Throwing far isn’t about luck…
it’s about learning how to train RIGHT- in & out of the ring
You work hard…. really hard!
… you spend a ton of time in the weight room and at the rings, but the overall your plan doesn’t seems to deliver as much as you put in- sound familiar?
I hear you, and I’ve been there.
If you are training hard in the weight room, and are throwing far during practice, BUT you are NOT hitting the numbers you want during competition time, then keep reading!
Strength training for maximum results has real complexity.
The Key to success is simplification.
Now that we are in the middle of November, we are in the middle of what is referred to as the “preparation phase” of training in Block Periodization ( that means Off-season Training), we now begin the preseason phase for the shot put and the discus.
My ATN® throwers for the last week have been focused on strength training:
- Perfecting their lifting technique
- Working on addressing specific areas of weakness
- and tying in how these weaknesses in strength levels directly effects their ability to perform their drills correctly
which in turn effects their throw- it’s all connected!
These are the structures of Block Periodization that I cover in our ATN® course: Strength Training and Program Design for Throwers.
Here’s the thing, when we talk about creating training blocks, we need to realize that the body responds better to less stimuli, or rather adapts faster to less stimuli.
If you lift, drill, run, sprint, and do plyos, you are covering all the bases, but what’s better?
Covering all the bases at one time, or covering all the bases over a period of weeks and months?
The research and my empirical evidence show the latter.
This is essentially the crux of Block Periodization.
The Entire focus of strength training for throwers in the TCR® System is the Central Nervous System (CNS)…
… and using the principles of Pavlov, less stimuli creates a faster adaptive response.
This means, you are better off with fewer exercises, or lifts done with more frequency than a lot of exercises done only once a week.
Where confusion arises is due to the influence of things like the fitness and body building industry creeping into performance training for athletes.
Where terms like “Muscle confusion” creep into the athletic training world.
But here’s the thing,
… there is no perfect strength training system.
In my experience as a strength & throws coach, what is near to perfect is the principles of Block Periodization.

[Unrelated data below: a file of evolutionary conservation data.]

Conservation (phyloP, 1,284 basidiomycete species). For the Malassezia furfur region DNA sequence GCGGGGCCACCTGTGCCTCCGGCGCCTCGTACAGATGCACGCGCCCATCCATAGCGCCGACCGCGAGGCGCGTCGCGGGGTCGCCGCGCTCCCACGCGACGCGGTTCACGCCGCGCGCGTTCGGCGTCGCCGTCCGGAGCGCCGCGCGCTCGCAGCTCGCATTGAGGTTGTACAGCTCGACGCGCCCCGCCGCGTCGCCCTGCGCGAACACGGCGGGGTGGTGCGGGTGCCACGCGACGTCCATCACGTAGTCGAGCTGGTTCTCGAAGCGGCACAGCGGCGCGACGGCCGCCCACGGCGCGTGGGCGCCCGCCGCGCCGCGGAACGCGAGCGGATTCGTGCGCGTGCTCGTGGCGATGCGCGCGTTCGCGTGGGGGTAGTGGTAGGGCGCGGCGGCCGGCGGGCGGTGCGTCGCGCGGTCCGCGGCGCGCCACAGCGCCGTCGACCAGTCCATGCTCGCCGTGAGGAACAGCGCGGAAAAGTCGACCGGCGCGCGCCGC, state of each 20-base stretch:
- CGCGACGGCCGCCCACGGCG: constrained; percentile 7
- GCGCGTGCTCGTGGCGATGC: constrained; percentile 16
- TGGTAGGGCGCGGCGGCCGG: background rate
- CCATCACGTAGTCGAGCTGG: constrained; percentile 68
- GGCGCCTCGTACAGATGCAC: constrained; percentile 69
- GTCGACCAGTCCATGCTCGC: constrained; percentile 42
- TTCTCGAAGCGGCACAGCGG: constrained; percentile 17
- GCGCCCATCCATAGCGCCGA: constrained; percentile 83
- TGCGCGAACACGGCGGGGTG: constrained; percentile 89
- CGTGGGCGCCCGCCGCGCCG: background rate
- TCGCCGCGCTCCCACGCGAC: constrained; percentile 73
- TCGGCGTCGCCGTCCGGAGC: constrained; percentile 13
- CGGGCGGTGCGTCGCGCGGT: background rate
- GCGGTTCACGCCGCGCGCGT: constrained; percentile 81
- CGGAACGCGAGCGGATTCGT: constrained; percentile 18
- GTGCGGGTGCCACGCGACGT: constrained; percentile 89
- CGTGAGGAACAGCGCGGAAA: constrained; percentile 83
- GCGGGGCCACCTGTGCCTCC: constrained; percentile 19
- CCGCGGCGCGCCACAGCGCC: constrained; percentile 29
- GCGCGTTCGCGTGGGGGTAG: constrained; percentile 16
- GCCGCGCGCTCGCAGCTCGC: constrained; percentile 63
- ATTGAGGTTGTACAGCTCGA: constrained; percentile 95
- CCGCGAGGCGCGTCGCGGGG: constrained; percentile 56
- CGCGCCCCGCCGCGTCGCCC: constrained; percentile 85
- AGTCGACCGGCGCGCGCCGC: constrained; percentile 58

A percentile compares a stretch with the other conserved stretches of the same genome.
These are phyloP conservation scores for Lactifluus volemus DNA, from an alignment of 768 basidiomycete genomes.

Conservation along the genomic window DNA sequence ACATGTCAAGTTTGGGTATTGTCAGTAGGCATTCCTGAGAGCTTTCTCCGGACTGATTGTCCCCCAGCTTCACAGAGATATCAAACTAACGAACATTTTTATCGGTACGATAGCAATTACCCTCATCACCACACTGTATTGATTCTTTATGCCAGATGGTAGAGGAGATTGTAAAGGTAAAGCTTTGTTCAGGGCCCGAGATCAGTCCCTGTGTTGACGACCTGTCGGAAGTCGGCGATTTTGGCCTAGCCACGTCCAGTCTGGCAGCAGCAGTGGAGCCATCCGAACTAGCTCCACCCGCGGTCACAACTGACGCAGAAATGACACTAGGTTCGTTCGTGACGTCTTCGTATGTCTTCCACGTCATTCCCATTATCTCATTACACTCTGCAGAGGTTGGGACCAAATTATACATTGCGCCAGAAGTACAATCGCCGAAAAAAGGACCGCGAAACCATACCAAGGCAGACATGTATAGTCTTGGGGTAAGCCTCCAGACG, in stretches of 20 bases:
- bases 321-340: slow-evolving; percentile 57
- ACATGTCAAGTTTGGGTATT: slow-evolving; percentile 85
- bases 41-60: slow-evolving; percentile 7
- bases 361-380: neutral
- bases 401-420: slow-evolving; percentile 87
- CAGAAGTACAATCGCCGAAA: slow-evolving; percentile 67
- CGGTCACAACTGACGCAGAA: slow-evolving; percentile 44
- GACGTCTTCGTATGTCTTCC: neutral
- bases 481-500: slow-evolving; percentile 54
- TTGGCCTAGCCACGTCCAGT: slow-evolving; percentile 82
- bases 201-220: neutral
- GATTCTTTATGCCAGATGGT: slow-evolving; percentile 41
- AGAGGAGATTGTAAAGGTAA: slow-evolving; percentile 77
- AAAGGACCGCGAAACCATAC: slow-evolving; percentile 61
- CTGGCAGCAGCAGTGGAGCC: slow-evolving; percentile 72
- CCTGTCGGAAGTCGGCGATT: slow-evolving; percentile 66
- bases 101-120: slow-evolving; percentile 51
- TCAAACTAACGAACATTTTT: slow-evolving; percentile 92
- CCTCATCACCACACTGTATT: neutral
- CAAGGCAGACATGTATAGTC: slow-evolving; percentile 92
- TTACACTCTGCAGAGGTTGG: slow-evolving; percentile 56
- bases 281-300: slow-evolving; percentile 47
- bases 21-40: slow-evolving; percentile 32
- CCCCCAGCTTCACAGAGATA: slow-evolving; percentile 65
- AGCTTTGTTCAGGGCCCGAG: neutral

Essentially it boils down to this…
There is a window of time to focus on:
- Volume to gain size and build a base: i.e. More load in the weight room/ More throwing reps
- Intensity to gain strength: i.e Heavier weight, but a reduction in total weight room volume
- Competition Speed. Throwing far, and working speed in the weight room. Like in the 25-55% 1RM range.
And it’s critical to focus on these items in block.
When you try to do too much at one time, it’s harder for the body to adapt and that’s the opposite of athletic training.
Strength Training athletes is about repetition. Repeating the athletic task over and over to perfect it; programming the body to do it.
When coaches and throwers begin doing their research, they start to see tons of things that can be done to get stronger, and that tends to lead to doing too much in an effort to make sure all the bases are covered.
Block periodization is about understanding how to organize and cover all the bases over a period of weeks rather than days, and simplify, simplify, simplify 😉
Each year, ATN® Club athletes:
- on average,PR 4-5 times a season.
- over 85% of ATN® throwers PR during the championship phase of the season.
- 100% ATN® throwers get stronger, faster and more explosive!
That’s no accident… That’s done by design.
The organization of what to do and when, makes my success more consistent & repeatable.
The TCR® Strength Training for Throwers program allows you to perform at the highest level
When great throwing technique meets a great lifting programming…YOU GET BIG PR’s
- Realization phases.
….. These are your blocks.
Focus on the specifics goal of each block and you begin to achieve predictable results.
And here are just a few clips of what the various lifts look like. This video is a few years old, but it’s still a good clip of some lifts and how to coach them…
The key isn’t so much about how much lift at a time, but how you create the training load over time.
That’s the real key to success!
Books I recommend on Block Periodization and sport specific training to add to your TCR® system learning:
- Block Periodization- Vladimir Issurin
- Transfer of Training is Sports- Anatoliy Bondarchuk
Train Hard, Train Smart & Throw Far